This is a discussion on ATTN: Alex How to install [Debian] without a CDROM - Powerpc ; In article , Alex wrote: > Hi, all. > I got a PowerBook5300cs box occasionally two years ago, and then I > install MAC7.5.5 on it. > But after that, there is nothing I could do to it. > Anyone ...
> Hi, all.
> I got a PowerBook5300cs box occasionally two years ago, and then I
> install MAC7.5.5 on it.
> But after that, there is nothing I could do to it.
> Anyone can give some help about installing MKlinux or other forms'
> linuxes on it without CDROM drive byhand?
> Maybe I can find some utilities for mac to do things like partitioning
> disk, making filesystem, installing boot sector, compiling kernel etc..
> But I know nothing about such things on Macintosh.
> Any suggestion is welcome.
Sorry I don't know anything about Powerbooks, but I have installed
Debian 2.1 on an SE/30 without a CD-ROM, running 7.5.5. I suspect you
are going to need some magic bootprompt entry [!] but there are plenty
of HowTo files around.
Go to the Debian site and do some reading for the architecture. ON my
m68k SE/30 I found Debian 3 (woody) and 2.2 (potato) wouldn't work but
the older 2.1 (slink) goes in easy. I have use two different methods:
1) viaFTP - it's simple to run pppconfig as soon as the base install is
done (from an hfs partition on the same disk as the a/ux), and thence a
simple pon will connect you with Debian sites/mirrors. This method is
REALLLLLLYYYYY slow (days!) because it's hard for the Mac to keep up
and it loses the connection (though it will pick up a part-d/loaded
file where it left off). BTW I was using apt-get and not dselect.
2) via the MacOS partition - this is my preferred option, though some
understanding of the Debian install may be necessary to making sense of
this. Save this post and refer back to it!
these are the steps:
Use Apple HD SC to partition the drive, using the custom option. I
found that a Mac (hfs or standard) partition of around 50 MB was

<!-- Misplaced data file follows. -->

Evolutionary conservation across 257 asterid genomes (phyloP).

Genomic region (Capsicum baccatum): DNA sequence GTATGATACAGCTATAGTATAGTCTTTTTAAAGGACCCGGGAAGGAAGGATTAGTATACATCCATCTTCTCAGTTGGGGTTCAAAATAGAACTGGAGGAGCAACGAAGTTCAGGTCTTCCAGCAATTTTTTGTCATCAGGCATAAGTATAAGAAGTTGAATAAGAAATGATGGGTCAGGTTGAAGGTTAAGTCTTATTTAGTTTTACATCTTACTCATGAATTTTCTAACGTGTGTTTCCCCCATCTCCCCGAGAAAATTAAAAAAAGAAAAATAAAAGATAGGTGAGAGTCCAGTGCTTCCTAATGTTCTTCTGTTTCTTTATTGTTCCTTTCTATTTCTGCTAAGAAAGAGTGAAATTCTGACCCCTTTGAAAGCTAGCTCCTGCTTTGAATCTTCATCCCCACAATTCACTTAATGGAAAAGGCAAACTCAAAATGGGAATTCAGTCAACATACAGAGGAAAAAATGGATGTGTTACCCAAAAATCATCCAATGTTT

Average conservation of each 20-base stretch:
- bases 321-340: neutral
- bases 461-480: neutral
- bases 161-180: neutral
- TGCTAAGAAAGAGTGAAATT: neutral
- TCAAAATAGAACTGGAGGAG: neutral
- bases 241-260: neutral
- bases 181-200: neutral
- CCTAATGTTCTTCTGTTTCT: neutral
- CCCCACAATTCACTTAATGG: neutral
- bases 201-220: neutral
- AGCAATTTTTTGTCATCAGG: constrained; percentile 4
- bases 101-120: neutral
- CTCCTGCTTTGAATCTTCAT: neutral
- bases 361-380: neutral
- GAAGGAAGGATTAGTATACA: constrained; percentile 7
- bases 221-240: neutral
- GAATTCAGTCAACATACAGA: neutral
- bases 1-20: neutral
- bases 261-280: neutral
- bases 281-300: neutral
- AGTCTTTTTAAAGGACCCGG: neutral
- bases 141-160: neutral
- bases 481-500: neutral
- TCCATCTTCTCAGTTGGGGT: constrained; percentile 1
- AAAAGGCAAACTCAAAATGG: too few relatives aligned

necessary. Then twice your RAM size for a/ux swap, and the rest for
root; I had about 125MB. N.B. I wasn't attempting to run X on such a
slow Mac, and wanted only emacs, gcc and postgresql and a few tiddlers.
Copy the base_2.1 and macinstall.hqx to the Mac partition (actually it
can be easier to unstuff the macinstall elsewhere, and copy the 'mac'
folder). Make a folder called debian on your top level and pop the mac
folder inside that.
Follow the (full-length) install guide here...
That gets you started. Once your base system is running, make your
MacOS partition mountable (mkdir and fstab etc). I called my partition
Next you want to plan your (somewhat limited) package. In the 'main'
directory on the mirror you'll find a file called 'packages'. What you
need to do is use that to plan dependencies (and suggestions if you
have the space) for the stuff you want. Then (in BBEdit) recompile
your own (cut-down) packages file, very very carefully, containing only
what you're going to copy to the MacOS partition, and mimicking the
layout of the original exactly (I mean the single space between entries
and the space at the end). Save As that file in BBEdit with options:
BBEdit, none, Unix. So you will have a file which Debian will think is
the real thing. Copy the various packages (keeping the directory
structure identical: dists/slink/main/binary-etc...) you'll need, to
the MacOS hfs partition. Boot into Debian.
as root, type: dselect
choose method 1 apt, and enter the source as
[don't try to launch that, Eudora is fantasizing!] and then
dists/slink/main/binary-m68k/ [or whatever that directory is called]
select No - for further sources
Then run 2 update (in dselect). If your package file isn't absolutely
perfect this won't work. If you've slipped up, this is where you go
back to fix it and do all this again!
If all is well, use the system of your choice to install the packages,
either apt-get install [filename_version.deb]
or the more complex dselect (which lectures you on depencies).
N.B. if you find you've missed a dependency, you can always go back and
add it (to the directory on the MacOS partition), and amend the package
file (perfectly!) again. Naturally you have to go through the entire
process from "as root, type..." (to use update to get your added
package on the available list).
When all has gone right and the files are set up, go on to Configure
(in dselect) and finally pick the option to clear unwanted files (the
This has worked for me, so it's worth a try.
incidentally my 'magic' boot phrase was (mostly) already in Penguin 17
defaults. I changed font size from 8x8 to 8x16 for the tiny SE screen.
And naturally you'll have to change root=/dev/ram to root=/dev/sda5 (or
whatever) after installation.
Simple! once you know how!
I hope I haven't slipped up in this HowTo. I too will save it to
check. Watch this space for addenda and corrigenda.
Good Luck to all who sail in her...